Efficiency savings will free up money for NHS priority areas
"The need to tackle care backlogs while meeting rising demand for services, against a backdrop of ongoing pressures from COVID-19, widespread workforce shortages and staff burnout, are all taking their toll on the health service. These pressures won’t go away anytime soon." Saffron Corderey, deputy chief executive, NHS Providers
The chancellor, Rishi Sunak, has said the NHS must make £4.75bn efficiency savings in the next three years to cut waste.
Sunak made the announcement in his spring statement as part of a wider commitment to tackling waste and inefficiency across the public sector. The requirement will entail doubling the annual NHS efficiency target to 2.2%. “The current level of waste across government is simply not acceptable,” Sunak said. He added that the money freed up would be spent on NHS priority areas, making sure that the extra funding raised by the Health and Social Care Levy was well spent.
The new levy, which takes the form of an increase in National Insurance (NI) payments comes into force in April. “Every penny collected from the levy goes directly to the NHS and social care,” Sunak said. He also announced, however, that the threshold for making NI payments would rise from £9,880 to £12,570 in July, saying that the government “has been clear that the majority of the cost should be borne by those with the broadest shoulders.” Describing the higher threshold as “the largest increase in a basic rate threshold ever,” he said it would “ease the burden on hard-working taxpayers, allowing people to keep more of their earned income.”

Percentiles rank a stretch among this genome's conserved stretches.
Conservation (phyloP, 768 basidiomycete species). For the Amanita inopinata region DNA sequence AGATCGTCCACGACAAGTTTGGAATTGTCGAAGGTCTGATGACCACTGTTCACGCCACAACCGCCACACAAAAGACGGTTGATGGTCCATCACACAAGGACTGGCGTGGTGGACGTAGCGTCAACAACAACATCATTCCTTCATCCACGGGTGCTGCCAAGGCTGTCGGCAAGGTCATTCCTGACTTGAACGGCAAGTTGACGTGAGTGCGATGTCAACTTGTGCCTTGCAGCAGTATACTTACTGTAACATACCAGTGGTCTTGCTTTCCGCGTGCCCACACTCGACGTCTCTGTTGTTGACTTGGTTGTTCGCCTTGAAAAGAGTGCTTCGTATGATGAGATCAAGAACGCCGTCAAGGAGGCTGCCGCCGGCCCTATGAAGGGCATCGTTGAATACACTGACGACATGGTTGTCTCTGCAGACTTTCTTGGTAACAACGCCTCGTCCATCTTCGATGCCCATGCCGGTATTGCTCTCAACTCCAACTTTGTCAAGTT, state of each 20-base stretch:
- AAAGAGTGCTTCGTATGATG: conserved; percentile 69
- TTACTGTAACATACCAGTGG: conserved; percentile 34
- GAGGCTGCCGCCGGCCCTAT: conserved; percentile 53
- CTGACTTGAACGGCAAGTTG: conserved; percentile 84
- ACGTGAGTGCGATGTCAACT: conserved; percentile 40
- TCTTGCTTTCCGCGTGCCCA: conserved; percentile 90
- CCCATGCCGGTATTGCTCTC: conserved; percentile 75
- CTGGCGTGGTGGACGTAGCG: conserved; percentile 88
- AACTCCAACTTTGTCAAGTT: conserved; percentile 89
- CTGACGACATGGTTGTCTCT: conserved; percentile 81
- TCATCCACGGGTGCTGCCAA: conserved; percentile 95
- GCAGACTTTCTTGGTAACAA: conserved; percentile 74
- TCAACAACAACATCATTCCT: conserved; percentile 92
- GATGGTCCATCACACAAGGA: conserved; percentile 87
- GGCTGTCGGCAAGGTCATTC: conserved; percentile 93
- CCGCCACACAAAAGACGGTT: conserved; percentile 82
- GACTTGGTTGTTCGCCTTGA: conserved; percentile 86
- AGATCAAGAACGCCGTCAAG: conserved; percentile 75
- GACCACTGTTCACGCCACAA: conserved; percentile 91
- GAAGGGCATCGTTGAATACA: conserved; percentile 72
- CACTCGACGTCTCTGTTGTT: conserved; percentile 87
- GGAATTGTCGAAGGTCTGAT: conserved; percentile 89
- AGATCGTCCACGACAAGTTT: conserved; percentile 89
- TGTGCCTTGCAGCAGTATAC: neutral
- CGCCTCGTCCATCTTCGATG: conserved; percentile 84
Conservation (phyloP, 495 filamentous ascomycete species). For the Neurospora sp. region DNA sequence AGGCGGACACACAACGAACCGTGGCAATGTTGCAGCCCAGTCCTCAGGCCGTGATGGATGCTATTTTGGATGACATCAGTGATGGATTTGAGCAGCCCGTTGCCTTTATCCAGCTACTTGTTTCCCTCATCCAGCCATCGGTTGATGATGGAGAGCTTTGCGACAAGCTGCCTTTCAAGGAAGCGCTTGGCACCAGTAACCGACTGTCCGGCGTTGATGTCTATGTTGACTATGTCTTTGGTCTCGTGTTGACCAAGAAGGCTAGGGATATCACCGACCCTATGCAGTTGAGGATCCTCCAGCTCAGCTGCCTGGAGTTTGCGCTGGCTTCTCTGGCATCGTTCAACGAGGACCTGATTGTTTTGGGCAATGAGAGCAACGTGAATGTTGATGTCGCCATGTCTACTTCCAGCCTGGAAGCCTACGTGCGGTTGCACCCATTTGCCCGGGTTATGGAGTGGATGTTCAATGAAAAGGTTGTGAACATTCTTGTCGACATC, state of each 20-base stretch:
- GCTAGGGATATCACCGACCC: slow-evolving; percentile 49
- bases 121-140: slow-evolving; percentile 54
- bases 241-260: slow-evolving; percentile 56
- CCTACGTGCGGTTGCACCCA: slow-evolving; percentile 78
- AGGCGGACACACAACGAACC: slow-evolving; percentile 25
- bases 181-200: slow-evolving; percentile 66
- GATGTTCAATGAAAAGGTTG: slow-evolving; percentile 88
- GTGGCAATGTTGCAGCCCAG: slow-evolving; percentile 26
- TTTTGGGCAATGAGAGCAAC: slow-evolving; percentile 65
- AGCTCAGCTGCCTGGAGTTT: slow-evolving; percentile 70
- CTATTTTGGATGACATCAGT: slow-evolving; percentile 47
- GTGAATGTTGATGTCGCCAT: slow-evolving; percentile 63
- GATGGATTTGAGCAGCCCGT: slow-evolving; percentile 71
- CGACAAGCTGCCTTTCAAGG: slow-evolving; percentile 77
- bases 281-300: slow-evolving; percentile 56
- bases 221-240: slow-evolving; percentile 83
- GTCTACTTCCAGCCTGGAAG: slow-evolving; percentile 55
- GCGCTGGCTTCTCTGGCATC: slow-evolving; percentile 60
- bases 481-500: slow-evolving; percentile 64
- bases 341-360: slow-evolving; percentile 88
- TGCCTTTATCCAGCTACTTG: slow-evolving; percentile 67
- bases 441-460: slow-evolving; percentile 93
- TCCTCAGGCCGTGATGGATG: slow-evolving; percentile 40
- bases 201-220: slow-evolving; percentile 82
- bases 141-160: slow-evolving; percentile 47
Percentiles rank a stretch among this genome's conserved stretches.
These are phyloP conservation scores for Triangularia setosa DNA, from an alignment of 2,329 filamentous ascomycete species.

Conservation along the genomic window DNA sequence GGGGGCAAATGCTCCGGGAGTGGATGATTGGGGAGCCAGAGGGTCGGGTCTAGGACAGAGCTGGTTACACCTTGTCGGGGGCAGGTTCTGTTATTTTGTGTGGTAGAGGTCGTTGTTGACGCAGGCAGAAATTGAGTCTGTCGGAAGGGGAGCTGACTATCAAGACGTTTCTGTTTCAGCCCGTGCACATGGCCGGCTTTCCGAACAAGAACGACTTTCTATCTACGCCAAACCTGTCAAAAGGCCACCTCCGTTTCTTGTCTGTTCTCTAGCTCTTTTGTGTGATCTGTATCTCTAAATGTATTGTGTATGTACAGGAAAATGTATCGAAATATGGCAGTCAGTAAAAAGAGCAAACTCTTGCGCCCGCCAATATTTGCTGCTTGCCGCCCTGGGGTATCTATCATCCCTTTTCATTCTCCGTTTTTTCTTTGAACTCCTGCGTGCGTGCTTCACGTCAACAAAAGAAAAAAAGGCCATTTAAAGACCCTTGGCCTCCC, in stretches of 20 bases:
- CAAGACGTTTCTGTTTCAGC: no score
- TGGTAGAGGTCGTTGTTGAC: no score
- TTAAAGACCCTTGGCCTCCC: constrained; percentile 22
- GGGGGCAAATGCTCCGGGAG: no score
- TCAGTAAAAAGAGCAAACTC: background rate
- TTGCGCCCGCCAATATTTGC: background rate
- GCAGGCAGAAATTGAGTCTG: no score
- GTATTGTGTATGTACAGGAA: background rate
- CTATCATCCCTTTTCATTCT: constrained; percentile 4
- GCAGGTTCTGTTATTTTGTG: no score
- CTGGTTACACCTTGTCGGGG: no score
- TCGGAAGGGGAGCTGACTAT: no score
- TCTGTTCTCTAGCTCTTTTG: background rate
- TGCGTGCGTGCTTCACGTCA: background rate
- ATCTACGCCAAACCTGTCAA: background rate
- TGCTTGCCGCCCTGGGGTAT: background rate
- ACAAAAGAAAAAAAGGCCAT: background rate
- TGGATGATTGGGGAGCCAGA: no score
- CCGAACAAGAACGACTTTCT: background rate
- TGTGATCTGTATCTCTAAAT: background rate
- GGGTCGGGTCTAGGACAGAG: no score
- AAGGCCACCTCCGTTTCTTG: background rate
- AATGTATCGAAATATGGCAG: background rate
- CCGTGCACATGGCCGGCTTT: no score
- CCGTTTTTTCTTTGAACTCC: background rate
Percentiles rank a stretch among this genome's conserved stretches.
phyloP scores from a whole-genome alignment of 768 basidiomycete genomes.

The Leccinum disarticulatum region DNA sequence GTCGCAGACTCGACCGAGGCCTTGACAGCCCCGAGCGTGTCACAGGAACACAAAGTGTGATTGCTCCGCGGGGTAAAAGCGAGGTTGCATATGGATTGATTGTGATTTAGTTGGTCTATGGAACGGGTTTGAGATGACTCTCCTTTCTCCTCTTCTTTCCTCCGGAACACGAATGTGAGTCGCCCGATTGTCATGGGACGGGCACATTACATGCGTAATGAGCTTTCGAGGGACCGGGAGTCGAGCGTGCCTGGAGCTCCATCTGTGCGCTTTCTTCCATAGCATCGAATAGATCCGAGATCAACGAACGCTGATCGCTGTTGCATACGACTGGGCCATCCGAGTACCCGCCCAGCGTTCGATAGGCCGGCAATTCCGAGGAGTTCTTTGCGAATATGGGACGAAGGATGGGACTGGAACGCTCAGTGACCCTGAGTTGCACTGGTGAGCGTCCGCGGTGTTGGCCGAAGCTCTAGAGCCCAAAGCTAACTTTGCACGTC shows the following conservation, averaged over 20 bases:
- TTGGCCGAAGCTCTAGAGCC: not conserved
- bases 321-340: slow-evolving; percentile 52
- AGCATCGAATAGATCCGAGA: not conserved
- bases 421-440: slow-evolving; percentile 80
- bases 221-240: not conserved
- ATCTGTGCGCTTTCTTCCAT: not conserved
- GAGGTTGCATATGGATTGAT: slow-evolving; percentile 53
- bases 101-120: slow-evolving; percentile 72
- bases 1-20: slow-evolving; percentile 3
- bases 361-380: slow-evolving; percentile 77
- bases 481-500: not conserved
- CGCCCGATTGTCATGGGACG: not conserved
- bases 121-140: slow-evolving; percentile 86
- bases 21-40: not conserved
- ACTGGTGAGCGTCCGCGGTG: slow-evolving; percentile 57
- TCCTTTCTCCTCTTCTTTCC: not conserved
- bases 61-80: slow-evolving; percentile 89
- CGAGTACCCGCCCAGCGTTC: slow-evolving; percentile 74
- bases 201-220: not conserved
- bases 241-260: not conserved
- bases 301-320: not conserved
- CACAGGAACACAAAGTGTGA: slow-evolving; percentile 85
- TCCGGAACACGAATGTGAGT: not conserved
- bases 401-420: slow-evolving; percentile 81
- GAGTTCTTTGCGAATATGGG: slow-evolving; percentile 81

Taking both the National Insurance rise and the raised threshold into account, workers who earn up to £36-37,000 per year will be better off, while workers who earn more than that will be worse off. On average, lower-wage earners will save £330 a year.
It is not yet clear whether more money will be coming into the exchequer from National Insurance or not, but either way the promised £12bn extra for the NHS and social care has been ringfenced. “A long-term funding solution for the NHS and social care is not incompatible with reducing taxes on working families,” Sunak said.
In a statement issued before the spring statement, Pat Cullen, general secretary of the Royal College of Nursing, criticised the demand for more efficiency savings: “Trying to squeeze even more out of the same staff will not work. The existing shortages already mean nursing staff work unpaid overtime to keep the NHS running.” Saffron Corderey, deputy chief executive of NHS Providers, expressed a similar concern: “The need to tackle care backlogs while meeting rising demand for services, against a backdrop of ongoing pressures from COVID-19, widespread workforce shortages and staff burnout, are all taking their toll on the health service. These pressures won’t go away anytime soon.”
The chancellor also announced a temporary 5p cut to fuel duty. The cut will benefit domiciliary care workers who drive to clients’ homes and have been hit hard by the recent steep increase in the price of fuel. “We know that increasing fuel prices have had a real impact on key NHS staff, including community health teams,” Corderey said. “These staff travel thousands of miles every year to see patients in their own homes, often covering long distances in rural areas. While the 5p cut per litre is welcome, we are keen to see that they are better reimbursed for the petrol they buy through both mileage rate reimbursements and business tax relief.”